Editorial: State must pay cost of new teachers its class size cuts demanded

Posted March 10

A first-grade class at Snow Hill Primary School in Greene County (Photo credit: Alex Granados/EducationNC)

A CBC Editorial: Friday, March 10, 2017; Editorial # 8133
The following is the opinion of Capitol Broadcasting Company

We support the reduction of class sizes in the lower grades of North Carolina’s public schools. We’re concerned that funding for this plan is missing from Gov. Roy Cooper’s budget. It is a gap the General Assembly created and is obligated to fill. The governor and the General Assembly need to come together with a plan that fully pays for it.

Statewide costs for the required additional teaching slots alone is $300 million.

School systems throughout the state are in the midst of preparing budgets for the new school year. They’re trying to figure out how they will be able to create additional classroom space and hire more teachers.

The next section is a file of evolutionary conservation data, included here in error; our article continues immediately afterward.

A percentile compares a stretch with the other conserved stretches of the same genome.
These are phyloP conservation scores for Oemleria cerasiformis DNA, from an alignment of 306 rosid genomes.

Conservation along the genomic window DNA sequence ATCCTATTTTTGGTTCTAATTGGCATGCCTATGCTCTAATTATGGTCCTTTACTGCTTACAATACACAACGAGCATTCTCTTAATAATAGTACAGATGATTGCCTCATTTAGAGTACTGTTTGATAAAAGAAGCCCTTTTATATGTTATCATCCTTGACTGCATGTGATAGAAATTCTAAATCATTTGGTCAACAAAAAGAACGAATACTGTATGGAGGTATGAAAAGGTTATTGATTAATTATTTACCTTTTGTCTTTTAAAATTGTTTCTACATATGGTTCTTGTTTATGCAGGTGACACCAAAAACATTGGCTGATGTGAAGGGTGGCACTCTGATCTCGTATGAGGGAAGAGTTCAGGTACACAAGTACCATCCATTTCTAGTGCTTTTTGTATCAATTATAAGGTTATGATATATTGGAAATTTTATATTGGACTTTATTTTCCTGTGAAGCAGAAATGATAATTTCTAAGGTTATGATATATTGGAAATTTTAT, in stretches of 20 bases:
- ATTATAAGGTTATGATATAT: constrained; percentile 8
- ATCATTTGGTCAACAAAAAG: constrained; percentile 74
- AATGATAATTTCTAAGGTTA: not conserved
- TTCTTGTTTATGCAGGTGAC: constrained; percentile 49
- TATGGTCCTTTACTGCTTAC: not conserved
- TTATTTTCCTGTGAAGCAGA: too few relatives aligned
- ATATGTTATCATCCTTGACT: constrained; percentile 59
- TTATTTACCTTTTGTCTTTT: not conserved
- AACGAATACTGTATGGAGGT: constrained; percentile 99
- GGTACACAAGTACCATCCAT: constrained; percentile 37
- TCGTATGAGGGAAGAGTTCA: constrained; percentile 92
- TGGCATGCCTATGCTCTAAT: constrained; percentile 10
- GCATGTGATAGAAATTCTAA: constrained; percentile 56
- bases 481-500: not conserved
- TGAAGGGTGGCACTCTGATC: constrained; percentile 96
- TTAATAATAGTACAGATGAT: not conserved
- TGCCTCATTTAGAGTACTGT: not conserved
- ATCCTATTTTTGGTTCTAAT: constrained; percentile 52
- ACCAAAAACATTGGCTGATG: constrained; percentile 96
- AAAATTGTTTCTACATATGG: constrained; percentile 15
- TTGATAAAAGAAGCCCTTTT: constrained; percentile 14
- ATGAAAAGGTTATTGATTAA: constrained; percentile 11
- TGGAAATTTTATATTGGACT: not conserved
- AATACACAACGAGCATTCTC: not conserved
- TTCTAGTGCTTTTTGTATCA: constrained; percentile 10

In Wake County, for example, the total cost would be $320 million to add another 460 teachers and build 400 classrooms. In Moore County, the district would need to hire 36 more teachers and add mobile classrooms, costing $2.9 million.

Those concerns are real – so significant that already 38 school boards around the state have passed resolutions calling on the General Assembly to, at a minimum, relax the class size standards so they can avoid cutting other teachers.

The House of Representatives recently passed, and sent to the Senate, a bill that provides local schools a bit more flexibility in meeting the class size requirements. It remains under consideration in the Senate.

Gov. Cooper last week said that any state-mandated cuts in class size should be coupled with the funding to back it. He’s right and he says he is willing to do that.

Cooper should send the legislature his proposal to address the issue. It may be a problem legislators made, but he should show them how to fix it. If legislators don’t like it, they need to sit down and work with the governor to come up with a consensus solution that fully funds the mandate.

The best and most appropriate relief is to back up the classroom-size mandate without sacrificing any other instruction currently offered or teaching positions that now exist. Additionally, there should be more avenues, perhaps through state lottery funds, to help local schools pay for the added classrooms that are needed.

The legislature needs to fund laws it passes. That would be fair to the schools, students and taxpayers.


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